Time largely forgot Skee Riegel, but this obituary from The Press of Atlantic City demonstrates that he's worth remembering. Riegel, who was 94 when he died in a hospice in West Chester, Penn., was a bona fide character, as well as an accomplished golfer who won the U.S. Amateur in 1947 and finished second to Ben Hogan in the Masters in 1951.
In 1948, Riegel was the low amateur in the Masters for which he expected something other than a hearty congratulations. "They initially told him that he should be honored just to be there," John Petronis, a former golf pro at Cape May National Golf Club told the newspaper, "but he pressed on and they eventually got an ash tray from Augusta National, engraved it for him, and presented it to him. That made Skee the first low amateur to actually bring something home from the Masters."
A long-time Cape May, N.J., resident, Riegel received his nickname as a kid, when he pulled a pair of planks from a barrel, attached them to his shoes, and skied down a hill.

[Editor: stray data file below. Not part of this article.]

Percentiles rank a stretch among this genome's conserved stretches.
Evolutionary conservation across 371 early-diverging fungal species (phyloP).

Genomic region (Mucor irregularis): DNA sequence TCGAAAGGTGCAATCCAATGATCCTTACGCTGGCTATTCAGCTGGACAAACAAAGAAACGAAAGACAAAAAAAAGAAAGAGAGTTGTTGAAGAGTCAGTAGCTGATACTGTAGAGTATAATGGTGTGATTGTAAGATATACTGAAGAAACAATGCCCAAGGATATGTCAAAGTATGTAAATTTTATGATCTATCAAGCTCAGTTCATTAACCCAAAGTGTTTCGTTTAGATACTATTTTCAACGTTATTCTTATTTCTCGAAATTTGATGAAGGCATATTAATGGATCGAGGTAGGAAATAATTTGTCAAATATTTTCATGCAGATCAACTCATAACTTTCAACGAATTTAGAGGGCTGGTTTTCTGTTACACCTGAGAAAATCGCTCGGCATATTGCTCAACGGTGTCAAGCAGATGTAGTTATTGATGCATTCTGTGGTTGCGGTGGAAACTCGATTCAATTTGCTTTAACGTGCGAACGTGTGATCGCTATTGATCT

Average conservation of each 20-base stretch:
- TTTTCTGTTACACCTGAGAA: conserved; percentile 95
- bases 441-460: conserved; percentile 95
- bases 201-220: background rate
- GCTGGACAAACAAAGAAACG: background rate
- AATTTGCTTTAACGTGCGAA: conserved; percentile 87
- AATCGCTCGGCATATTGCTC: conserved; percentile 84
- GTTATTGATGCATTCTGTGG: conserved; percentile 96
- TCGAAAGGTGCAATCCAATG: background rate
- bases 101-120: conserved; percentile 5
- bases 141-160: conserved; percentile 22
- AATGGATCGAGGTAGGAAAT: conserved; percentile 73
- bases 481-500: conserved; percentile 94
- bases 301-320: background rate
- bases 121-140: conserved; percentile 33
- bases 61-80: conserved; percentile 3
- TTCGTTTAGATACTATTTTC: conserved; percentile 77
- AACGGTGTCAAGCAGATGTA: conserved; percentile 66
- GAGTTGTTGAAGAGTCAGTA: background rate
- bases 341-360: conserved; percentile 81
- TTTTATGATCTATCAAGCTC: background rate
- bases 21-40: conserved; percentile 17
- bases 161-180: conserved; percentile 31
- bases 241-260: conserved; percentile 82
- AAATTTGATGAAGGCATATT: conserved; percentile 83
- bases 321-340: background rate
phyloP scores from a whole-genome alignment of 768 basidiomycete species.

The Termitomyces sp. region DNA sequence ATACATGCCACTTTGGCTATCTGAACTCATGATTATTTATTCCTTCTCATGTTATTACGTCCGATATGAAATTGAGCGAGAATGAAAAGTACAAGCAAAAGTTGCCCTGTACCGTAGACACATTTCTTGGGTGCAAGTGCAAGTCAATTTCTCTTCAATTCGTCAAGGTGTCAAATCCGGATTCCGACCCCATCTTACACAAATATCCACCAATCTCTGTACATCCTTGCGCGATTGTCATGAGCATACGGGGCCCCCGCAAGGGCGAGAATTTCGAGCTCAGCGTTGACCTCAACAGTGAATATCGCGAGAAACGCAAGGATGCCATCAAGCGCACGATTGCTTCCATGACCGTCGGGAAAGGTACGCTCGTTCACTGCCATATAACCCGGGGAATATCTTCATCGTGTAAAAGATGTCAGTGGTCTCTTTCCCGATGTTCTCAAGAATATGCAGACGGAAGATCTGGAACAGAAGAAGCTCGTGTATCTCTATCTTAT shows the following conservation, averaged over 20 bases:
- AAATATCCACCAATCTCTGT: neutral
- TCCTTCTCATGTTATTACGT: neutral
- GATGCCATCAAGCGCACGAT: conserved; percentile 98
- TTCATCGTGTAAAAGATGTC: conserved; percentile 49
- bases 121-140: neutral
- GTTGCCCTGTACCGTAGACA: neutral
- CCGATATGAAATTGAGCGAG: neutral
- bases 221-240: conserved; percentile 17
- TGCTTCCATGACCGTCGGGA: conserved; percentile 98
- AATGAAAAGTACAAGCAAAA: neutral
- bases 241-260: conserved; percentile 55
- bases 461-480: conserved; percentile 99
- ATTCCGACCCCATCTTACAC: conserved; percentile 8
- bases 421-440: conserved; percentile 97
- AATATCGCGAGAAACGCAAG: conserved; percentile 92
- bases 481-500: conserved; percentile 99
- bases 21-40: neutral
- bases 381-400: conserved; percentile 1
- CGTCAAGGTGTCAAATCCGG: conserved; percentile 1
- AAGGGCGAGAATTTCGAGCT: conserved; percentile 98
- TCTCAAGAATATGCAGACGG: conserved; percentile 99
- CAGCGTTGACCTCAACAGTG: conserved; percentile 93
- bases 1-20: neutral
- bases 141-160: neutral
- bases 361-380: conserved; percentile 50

Riegel was 4-0 in two Walker Cups. On the trip home from the '47 Walker Cup, aboard the Queen Mary, he went missing.
"We were all passing the cup around," he said in a Delaware Today story a year ago, "and I guess I probably had a little too much to drink. I eventually drifted away from the party and fell asleep. Nobody could find me, and they thought I had fallen overboard. They actually stopped the ship in the middle of the Atlantic before they found me sleeping comfortably in one of the life boats."
-- John Strege